Propionate 20.9 ± 1.8a 14.2 39.2b ± 2.5b 22.6 40.8 ± 1.5b 24.3 42.1 ± 3.8b 26.8 44.0 ± 2.9b 27.1 
Butyrate 48.3 ± 3.0a 33.0 21.0b ± 1.2b 12.0 21.1 ± 2.2b 12.6 40.4 ± 6.4a 25.7 24.7 ± 2.2b 15.2 
Ammonia 68.0a  94.5b  83.8c  79.1c  93.7b  
 Fermentation conditions  Stab I 10G 100G Reuterin 
 (mM) (%) (mM) (%) (mM) (%) (mM) (%) 
Reactor 1 
Total SCFA† 158.7a  161.9a  153.0a  147.1b  
Acetate 79.1 ± 5.1a 49.8 79.8 ± 3.2a 49.3 68.3 ± 4.9a 44.7 75.4 ± 2.5a 51.2 
Propionate 41.6 ± 2.3ab 26.2 43.8 ± 1.4ab 27.1 37.0 ± 2.9a 24.2 47.2 ± 7.5b 32.0 
Butyrate 38.0a ± 3.6a 24.0 38.2 ± 1.1a 23.6 47.6 ± 3.1b 31.1 24.6 ± 3.4c 16.7 
Ammonia 84.4a  74.7ab  70.4b  73.4b  
 Stab I Lbr Lbr-10G Lbr-100G Stab II 
 (mM) (%) (mM) (%) (mM) (%) (mM) (%) (mM) (%) 
Reactor 2 
Total SCFA† 146.3a  173.9b  167.5b  157.1a  157.8ab  
Acetate 77.2 ± 3.6ac 52.8 113.8 ± 4.1b 65.4 105.7 ± 0.6b 63.1 74.6 ± 5.0c 47.5 93.8 ± 7.7a 57.7 
Propionate 20.9 ± 1.8a 14.2 39.2b ± 2.5b 22.6 40.8 ± 1.5b 24.3 42.1 ± 3.8b 26.8 44.0 ± 2.9b 27.1 
Butyrate 48.3 ± 3.0a 33.0 21.0b ± 1.2b 12.0 21.1 ± 2.2b 12.6 40.4 ± 6.4a 25.7 24.7 ± 2.2b 15.2 
Ammonia 68.0a  94.5b  83.8c  79.1c  93.7b  
*

Data are means ± SD of the last 3 days of each pseudo-steady-state period in reactors 1 and 2, n=3. Values with different letters in a row are significantly different by Tukey's test, P<0.05. Stab I, stabilization I; Lbr, L. reuteri; Lbr-10G, L. reuteri and 10 mM glycerol; Lbr-100G, L. reuteri and 100 mM glycerol; Stab II, stabilization II; 10G, 10 mM glycerol; 100G, 100 mM glycerol.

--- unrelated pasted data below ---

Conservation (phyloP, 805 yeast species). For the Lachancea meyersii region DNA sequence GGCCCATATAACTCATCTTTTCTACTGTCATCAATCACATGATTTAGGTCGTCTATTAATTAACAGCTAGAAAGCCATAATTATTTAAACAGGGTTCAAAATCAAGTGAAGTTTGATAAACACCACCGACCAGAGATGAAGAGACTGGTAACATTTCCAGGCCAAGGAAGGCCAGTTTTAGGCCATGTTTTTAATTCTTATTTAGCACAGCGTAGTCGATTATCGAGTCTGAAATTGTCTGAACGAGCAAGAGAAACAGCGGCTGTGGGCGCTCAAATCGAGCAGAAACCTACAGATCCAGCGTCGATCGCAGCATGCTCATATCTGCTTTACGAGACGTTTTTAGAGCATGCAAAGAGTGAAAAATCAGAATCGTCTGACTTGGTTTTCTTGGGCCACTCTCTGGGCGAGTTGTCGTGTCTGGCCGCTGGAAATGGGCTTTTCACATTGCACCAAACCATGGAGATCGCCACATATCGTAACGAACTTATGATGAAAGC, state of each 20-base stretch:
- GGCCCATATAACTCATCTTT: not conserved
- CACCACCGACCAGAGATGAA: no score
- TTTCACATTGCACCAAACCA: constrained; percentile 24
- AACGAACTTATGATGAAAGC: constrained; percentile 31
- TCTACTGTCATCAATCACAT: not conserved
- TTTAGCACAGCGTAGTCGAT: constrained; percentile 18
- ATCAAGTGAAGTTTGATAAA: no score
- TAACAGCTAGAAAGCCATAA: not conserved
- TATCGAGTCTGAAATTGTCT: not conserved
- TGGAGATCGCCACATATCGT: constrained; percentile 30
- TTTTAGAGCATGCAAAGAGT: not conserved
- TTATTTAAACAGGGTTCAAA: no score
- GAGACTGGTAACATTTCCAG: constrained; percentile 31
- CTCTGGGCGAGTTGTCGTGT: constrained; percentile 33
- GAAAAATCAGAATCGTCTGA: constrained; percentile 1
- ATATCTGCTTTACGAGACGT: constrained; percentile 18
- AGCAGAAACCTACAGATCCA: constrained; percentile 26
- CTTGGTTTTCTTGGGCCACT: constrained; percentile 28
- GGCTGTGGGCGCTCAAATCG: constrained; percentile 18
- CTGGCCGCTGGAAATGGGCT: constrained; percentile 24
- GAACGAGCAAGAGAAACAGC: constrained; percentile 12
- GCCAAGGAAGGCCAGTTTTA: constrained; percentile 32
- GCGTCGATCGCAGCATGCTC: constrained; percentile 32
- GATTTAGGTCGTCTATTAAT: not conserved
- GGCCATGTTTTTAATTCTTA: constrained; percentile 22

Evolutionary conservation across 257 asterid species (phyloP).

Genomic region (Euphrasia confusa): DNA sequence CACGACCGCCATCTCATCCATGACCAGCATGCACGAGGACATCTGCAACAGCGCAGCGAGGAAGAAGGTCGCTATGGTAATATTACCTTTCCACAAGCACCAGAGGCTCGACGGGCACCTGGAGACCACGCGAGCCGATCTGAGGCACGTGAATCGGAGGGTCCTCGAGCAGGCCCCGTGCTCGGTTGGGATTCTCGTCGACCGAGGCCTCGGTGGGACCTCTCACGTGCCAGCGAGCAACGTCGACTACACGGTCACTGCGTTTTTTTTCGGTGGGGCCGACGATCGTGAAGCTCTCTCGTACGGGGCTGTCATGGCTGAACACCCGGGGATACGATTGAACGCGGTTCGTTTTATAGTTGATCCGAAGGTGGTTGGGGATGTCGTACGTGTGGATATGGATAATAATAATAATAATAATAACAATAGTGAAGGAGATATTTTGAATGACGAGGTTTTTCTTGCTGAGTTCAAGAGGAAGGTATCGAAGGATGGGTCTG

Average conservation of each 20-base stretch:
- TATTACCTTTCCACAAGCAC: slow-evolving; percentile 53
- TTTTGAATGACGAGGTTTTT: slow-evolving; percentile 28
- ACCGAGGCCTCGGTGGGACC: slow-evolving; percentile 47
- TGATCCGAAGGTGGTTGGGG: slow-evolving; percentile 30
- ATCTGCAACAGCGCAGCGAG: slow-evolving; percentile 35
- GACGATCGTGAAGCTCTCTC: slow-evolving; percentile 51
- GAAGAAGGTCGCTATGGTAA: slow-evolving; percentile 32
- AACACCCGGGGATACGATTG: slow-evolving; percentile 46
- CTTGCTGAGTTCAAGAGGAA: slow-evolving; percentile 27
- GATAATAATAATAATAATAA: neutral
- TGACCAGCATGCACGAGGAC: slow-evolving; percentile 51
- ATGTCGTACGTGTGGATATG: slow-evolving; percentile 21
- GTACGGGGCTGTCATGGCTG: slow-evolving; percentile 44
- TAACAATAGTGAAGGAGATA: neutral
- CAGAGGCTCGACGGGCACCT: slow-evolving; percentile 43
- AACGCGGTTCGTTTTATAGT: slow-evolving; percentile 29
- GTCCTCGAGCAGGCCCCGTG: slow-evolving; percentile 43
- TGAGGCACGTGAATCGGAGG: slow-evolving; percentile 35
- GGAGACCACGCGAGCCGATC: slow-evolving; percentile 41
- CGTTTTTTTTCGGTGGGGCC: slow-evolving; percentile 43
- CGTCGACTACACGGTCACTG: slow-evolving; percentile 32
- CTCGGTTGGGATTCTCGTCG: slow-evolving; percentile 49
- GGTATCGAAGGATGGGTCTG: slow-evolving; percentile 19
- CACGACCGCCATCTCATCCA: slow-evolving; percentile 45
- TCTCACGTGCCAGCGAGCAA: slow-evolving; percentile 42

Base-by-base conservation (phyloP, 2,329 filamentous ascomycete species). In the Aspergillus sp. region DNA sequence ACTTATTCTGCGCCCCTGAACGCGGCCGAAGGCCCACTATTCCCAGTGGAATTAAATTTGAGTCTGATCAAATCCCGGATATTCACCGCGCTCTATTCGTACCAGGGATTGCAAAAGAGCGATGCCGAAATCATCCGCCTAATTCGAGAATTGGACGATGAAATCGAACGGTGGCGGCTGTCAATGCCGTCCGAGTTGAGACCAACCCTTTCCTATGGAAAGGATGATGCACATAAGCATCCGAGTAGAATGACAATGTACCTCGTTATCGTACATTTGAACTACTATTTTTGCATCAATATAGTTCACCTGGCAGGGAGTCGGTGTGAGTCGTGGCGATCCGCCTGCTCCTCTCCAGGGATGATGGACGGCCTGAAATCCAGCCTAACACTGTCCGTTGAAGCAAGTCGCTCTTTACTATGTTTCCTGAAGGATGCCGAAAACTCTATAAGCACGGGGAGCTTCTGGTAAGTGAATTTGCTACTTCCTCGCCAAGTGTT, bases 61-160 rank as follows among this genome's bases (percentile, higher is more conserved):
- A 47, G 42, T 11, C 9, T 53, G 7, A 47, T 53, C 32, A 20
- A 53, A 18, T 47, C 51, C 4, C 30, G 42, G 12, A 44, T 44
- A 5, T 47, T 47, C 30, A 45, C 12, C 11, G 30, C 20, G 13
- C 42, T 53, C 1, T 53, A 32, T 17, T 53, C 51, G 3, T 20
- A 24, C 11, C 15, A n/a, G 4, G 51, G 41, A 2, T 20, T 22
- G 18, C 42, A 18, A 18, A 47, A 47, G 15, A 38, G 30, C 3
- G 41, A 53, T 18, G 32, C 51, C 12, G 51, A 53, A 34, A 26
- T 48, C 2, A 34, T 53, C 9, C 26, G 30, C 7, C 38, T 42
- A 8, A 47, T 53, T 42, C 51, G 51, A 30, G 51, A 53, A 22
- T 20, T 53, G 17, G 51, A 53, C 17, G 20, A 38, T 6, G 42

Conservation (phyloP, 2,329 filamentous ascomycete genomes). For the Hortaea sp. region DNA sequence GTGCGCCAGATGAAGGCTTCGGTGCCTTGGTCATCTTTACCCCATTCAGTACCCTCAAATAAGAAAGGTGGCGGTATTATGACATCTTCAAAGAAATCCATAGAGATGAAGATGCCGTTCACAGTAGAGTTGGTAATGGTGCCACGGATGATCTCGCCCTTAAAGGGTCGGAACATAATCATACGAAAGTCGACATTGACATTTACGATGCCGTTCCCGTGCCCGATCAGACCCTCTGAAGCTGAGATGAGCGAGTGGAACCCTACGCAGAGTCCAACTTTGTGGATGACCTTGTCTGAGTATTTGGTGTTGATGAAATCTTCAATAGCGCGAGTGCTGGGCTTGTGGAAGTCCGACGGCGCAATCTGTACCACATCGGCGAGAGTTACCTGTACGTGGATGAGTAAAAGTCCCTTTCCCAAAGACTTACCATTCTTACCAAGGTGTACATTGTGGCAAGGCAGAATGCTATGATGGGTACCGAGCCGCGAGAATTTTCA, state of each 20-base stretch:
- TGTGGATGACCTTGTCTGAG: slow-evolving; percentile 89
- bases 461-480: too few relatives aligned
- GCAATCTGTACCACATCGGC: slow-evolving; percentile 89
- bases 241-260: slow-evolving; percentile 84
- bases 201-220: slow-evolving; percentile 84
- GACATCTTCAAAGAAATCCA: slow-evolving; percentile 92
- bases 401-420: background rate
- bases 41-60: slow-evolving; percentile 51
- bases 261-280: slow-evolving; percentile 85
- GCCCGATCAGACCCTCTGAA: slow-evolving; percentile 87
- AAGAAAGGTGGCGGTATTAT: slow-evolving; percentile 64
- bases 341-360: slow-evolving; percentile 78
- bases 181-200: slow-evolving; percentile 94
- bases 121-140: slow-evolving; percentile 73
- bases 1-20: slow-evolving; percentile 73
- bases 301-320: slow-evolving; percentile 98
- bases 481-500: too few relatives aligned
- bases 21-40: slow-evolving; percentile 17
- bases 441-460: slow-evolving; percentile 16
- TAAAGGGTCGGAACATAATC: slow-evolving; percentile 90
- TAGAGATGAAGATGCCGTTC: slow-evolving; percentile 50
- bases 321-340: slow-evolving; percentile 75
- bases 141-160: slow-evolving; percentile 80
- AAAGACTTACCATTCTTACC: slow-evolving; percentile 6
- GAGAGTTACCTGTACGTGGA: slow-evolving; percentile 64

†Defined as the sum of acetate, propionate and butyrate concentrations.

In R1, 10G did not affect bacterial metabolism compared with Stab I. However, an increase in glycerol concentration during 100G slightly (not significant) decreased the total SCFA concentration and increased butyrate, while decreasing acetate concentrations. This led to a significant increase in butyrate (23.6% vs. 31.1%, P<0.05) and decrease in acetate (49.3% vs. 44.7%, P<0.05) ratios in the total SCFA. The addition of pure reuterin at low concentration (1.3 mM) did not modify the SCFA profile compared with Stab I, but slightly decreased (P<0.05) the total SCFA concentration (Table 3).

Lbr and Lbr-10G in R2 induced a significant increase in total SCFA concentrations and a modification of SCFA profiles due to an increase in acetate and propionate and a decrease in butyrate concentrations compared with Stab I (Table 3). Compared with Lbr and Lbr-10G, Lbr-100G decreased the total SCFA concentration due to a considerable decrease in acetate, while propionate concentration was stable and butyrate increased. SCFA concentration and ratios obtained during Lbr-100G were very similar to those obtained during 100G.